Meanwhile, mix the fontina, comte, shallot, egg yolks, milk, nutmeg and a pinch each of salt and pepper in a bowl until combined. Spread the cheese mixture evenly over the puff pastry, leaving a 1-inch border on all sides. Toss the asparagus with the olive oil, 1/4 teaspoon salt, and pepper to taste. Arrange the asparagus on the tart and bake until the cheese mixture is slightly puffy, 15 to 20 minutes. Sprinkle with the lemon zest. Serve warm or at room temperature.

                                  Spring is like a perhaps hand
    by E. E. Cummings

    Spring is like a perhaps hand 
    (which comes carefully 
    out of Nowhere)arranging 
    a window,into which people look(while 
    people stare
    arranging and changing placing 
    carefully there a strange 
    thing and a known thing here)and
    changing everything carefully
    spring is like a perhaps 
    Hand in a window 
    (carefully to 
    and fro moving New and 
    Old things,while 
    people stare carefully 
    moving a perhaps 
    fraction of flower here placing 
    an inch of air there)and
    without breaking anything.
    What are your spring plans?  Changing everything carefully - or seismically?

    Sunday, March 18, 2012

    South By

    On Saturday we headed to Austin to see a friend from St Louis at her radio station's (the awesome KDHX, you can stream it here) SXSW day party at Jovita's.

    Hi Caron!

    We caught most of Joe Pug's show, a great songwriter.  Eager to hear more of his material -- he is touring now, so if you like this clip, you can check him out soon in a city near you.


    Outside on the patio of Jovita's

    View from the Jovita's patio to other side of the creek
     Then Luke played a show at Sam's Boat, enjoyed a green beer, made some new fans.  If you haven't liked Lucas Jack on Facebook, you should!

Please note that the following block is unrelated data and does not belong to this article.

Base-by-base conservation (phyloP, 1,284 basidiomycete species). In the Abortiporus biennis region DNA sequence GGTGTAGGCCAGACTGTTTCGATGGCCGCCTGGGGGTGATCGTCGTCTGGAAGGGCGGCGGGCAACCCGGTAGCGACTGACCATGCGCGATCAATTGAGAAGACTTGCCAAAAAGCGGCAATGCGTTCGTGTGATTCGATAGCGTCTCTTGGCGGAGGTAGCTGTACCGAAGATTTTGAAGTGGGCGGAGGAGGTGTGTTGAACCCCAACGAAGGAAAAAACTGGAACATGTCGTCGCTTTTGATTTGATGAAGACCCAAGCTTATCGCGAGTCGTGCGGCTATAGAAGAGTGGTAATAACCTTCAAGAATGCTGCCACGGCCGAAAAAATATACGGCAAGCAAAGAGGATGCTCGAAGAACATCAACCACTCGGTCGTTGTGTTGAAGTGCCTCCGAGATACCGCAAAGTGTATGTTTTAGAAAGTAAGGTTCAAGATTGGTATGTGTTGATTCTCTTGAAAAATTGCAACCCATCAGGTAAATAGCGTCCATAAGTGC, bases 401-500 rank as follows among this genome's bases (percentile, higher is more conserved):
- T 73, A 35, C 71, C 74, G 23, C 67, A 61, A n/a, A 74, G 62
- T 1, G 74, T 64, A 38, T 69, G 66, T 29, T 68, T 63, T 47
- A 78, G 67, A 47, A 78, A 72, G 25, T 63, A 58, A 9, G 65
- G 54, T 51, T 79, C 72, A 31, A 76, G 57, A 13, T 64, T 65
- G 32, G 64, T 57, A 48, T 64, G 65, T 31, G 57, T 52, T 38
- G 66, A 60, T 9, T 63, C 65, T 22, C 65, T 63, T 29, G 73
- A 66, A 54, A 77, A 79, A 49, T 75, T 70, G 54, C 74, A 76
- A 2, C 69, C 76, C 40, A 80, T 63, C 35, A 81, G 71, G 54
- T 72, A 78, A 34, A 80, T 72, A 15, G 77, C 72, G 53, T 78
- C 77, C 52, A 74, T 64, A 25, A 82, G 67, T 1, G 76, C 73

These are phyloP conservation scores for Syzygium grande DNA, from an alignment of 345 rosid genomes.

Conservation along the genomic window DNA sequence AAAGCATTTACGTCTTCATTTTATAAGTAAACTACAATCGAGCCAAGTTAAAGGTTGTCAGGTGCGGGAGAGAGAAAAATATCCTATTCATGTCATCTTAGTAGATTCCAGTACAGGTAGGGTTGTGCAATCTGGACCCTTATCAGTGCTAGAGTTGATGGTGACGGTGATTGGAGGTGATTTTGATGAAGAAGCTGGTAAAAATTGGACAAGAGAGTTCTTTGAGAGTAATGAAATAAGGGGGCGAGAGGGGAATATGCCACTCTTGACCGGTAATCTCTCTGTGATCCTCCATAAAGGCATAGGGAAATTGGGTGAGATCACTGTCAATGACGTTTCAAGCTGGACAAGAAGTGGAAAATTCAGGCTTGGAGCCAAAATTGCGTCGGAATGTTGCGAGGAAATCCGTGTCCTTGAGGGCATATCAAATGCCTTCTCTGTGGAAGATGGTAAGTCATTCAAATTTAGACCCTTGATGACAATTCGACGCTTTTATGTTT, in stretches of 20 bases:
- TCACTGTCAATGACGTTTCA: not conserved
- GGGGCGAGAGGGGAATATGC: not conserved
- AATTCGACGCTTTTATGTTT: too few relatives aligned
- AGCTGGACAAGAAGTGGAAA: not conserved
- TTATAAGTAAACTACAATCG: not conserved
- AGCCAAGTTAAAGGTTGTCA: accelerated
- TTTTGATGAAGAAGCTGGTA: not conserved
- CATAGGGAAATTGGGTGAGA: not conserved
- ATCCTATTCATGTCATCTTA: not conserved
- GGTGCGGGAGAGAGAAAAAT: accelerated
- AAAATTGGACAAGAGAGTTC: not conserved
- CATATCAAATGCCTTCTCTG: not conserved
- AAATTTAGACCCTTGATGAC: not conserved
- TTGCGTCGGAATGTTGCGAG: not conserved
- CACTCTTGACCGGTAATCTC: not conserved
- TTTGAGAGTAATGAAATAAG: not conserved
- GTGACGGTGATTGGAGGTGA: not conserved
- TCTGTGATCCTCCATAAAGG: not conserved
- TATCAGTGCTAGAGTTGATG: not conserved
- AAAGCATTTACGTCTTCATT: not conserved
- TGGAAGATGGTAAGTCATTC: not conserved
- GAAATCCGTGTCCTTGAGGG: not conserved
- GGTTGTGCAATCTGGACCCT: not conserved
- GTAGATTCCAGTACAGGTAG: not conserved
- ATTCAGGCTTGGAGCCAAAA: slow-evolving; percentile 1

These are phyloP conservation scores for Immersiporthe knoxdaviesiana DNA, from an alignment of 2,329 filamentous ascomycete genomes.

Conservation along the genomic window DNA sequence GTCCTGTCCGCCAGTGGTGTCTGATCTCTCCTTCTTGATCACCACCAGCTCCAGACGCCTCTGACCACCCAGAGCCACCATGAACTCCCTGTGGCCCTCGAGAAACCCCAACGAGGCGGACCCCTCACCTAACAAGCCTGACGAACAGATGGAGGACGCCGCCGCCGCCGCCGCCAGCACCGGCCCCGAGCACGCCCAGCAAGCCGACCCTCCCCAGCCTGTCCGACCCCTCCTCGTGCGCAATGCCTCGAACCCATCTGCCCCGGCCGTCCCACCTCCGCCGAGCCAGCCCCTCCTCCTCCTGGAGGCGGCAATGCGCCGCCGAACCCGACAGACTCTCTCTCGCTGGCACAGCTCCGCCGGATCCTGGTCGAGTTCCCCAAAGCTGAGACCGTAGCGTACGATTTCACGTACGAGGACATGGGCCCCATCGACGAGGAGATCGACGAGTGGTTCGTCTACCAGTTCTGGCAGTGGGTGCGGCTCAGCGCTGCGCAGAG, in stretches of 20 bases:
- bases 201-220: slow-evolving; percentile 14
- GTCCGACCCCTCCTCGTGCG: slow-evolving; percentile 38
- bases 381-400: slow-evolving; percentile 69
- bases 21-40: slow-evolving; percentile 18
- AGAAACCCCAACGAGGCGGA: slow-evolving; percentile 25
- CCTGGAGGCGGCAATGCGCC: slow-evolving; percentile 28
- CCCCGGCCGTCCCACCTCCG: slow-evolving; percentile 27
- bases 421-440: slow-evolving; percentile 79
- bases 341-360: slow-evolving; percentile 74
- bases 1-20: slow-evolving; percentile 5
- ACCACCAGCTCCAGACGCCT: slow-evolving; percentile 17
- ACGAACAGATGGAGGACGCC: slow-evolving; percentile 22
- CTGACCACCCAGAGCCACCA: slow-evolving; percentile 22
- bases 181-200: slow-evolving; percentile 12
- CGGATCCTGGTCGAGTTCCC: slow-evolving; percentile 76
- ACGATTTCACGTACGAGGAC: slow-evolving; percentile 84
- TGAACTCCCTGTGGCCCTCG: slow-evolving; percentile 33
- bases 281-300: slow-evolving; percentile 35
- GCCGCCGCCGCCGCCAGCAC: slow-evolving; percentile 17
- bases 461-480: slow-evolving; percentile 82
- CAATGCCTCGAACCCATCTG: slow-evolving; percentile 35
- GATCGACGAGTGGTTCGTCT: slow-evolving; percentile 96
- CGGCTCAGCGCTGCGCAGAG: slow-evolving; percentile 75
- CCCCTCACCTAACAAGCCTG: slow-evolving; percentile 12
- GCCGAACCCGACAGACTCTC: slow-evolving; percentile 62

Can you believe all of this fits in a 2005 Equinox?

    View from the front seat (supervisory role).  Bottom half of piano.

    Speaker #1 and top half of piano

    Speaker tripod

    Speaker #2
    Not pictured: bag of cables, keyboard, lights, monitor, et cetera
    As the 'Nox has been slipping in terms of transportational tenability/sustainability, Luke has been shopping for vans recently, an activity we have dubbed:

    Vanity Lair
    Van envy
    and so on.

    Swiss Charred

    If you have read this blog before, you have read about my many attempts to use the Swiss chard that has been a part of my CSA share for the past 15 weeks.  Sauteed, stirred into slow cooker balsamic chicken, folded into enchiladas... this week I wanted to try chard chips, following the logic that everything is better with oil and salt.  I followed the recipe here with the following results:

    So pretty this week: yellow, orange, white.

    Cut into bite size pieces, sprayed with olive oil, sprinkled with salt.

    Swiss charred
    So, yeah... marginal improvement.  Folded into enchiladas and this scrumptious bacon-and-butternut pasta are by far the tastiest ways to employ chard.  (And today I found frozen chunks of butternut squash at the grocery store, so I will make the squash pasta more often.  Prepping the squash is labor intensive and requires a very sharp knife - mine are just too dull most of the time).

    On a sweet note, these pistachio baklava tartlets took 10 minutes to make and have all the salty-sweet goodness of baklava minus the hassle of working with finicky phyllo dough.  Opa!

    photo via